“Facts? About Jamaica? Aha! I love when the country people say there are no facts in Jamaica. It sounds so spooky, but they’re absolutely right, of course. Because there really aren’t any, when you think of it. Not a one”. -Chris Blackwell, 1982
“Facts an’ facts, an ‘t’ings an’ t’ings: dem’s all a lotta fockin’ bullshit. Hear me! Dere is no truth but de one truth, an’ that is de truth of Jah Rastafari.” -Bob Marley, 1978
“Some mon just deal with’ information. An’ some mon, him deal with’ the concept of truth. An’ den some mon deal with’ magic. Information flow around’ ya, an’ truth flow right at ya. But magic, it flow t’rough ya.” -Nearnelly. A Jamaican “Bush Doctor” 1982
Never underestimate the power of folklore. In the end, history is no more factual than it is simply the story that people tell. Bob was magic to people. He was a folk hero in the flesh. He came from nowhere with nothing and somehow managed to be everywhere with everything. For those of us that beg for facts, there are a handful of biographies and a fantastic new documentary that roughly center around the same collected story:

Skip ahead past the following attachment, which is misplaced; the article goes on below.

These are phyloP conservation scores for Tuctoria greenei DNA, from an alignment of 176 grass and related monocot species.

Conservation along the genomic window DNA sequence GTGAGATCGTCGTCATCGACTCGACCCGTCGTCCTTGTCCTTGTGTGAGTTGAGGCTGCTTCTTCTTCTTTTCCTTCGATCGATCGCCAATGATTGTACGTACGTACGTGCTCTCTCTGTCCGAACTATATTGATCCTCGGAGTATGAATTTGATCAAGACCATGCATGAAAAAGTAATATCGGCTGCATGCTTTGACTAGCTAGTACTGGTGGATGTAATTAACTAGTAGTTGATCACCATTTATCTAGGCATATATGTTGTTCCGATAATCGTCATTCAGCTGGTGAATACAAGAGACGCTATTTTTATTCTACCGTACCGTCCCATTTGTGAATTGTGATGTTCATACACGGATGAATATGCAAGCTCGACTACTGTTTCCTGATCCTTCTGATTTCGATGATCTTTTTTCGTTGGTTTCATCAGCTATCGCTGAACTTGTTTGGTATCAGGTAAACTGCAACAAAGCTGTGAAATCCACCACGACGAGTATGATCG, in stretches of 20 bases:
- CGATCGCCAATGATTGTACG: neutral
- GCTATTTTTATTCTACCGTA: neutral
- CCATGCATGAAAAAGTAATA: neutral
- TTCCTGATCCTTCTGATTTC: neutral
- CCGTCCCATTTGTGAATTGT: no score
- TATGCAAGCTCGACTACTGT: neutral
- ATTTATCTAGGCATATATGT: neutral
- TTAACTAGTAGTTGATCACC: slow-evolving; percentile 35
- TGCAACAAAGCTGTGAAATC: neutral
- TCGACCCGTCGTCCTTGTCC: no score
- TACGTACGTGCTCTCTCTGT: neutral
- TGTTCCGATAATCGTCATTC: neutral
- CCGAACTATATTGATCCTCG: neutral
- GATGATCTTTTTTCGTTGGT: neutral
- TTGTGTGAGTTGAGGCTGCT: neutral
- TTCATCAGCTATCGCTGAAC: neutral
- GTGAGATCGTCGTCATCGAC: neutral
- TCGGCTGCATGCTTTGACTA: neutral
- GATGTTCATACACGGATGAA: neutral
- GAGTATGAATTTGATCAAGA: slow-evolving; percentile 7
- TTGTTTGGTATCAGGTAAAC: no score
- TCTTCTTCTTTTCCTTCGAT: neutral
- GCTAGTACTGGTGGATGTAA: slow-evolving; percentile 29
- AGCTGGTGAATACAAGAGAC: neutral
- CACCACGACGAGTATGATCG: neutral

Bob was born on a farm with no running water or electricity, in rural Jamaica; a colonized country. His mother was 15. His father was 60. People don’t really talk about that too much. What kind of a relationship was that? She was black Jamaican. He was European-Jamaican. She was a poor country girl, and he was a plantation overseer that dishonestly paraded himself as a navy man. Marley’s mother had always spoken sweetly of Bob’s father in biographies, but, come on, these days that is a criminal relationship.
But without it, we would have no Bob Marley. So we’re glad it happened?
Bob was tended to loosely. Treated in a way that by today’s standards we might consider neglect. He was picked on for having light skin.
He was moved around from relative to relative, never quite fitting in. His father was mostly out of the picture, and dead by the time Bob was 10.
He started to make a name for himself though. He became popular. He was an athlete. He was seen as a tough guy, hence, the “Tuff Gong” title. He was also known as a great singer.
“Was Bob Marley educated?” asks my wife, as he educates us through the speakers,
“I’ll never forget, no way,
they sold Marcus Garvey for rice, ooh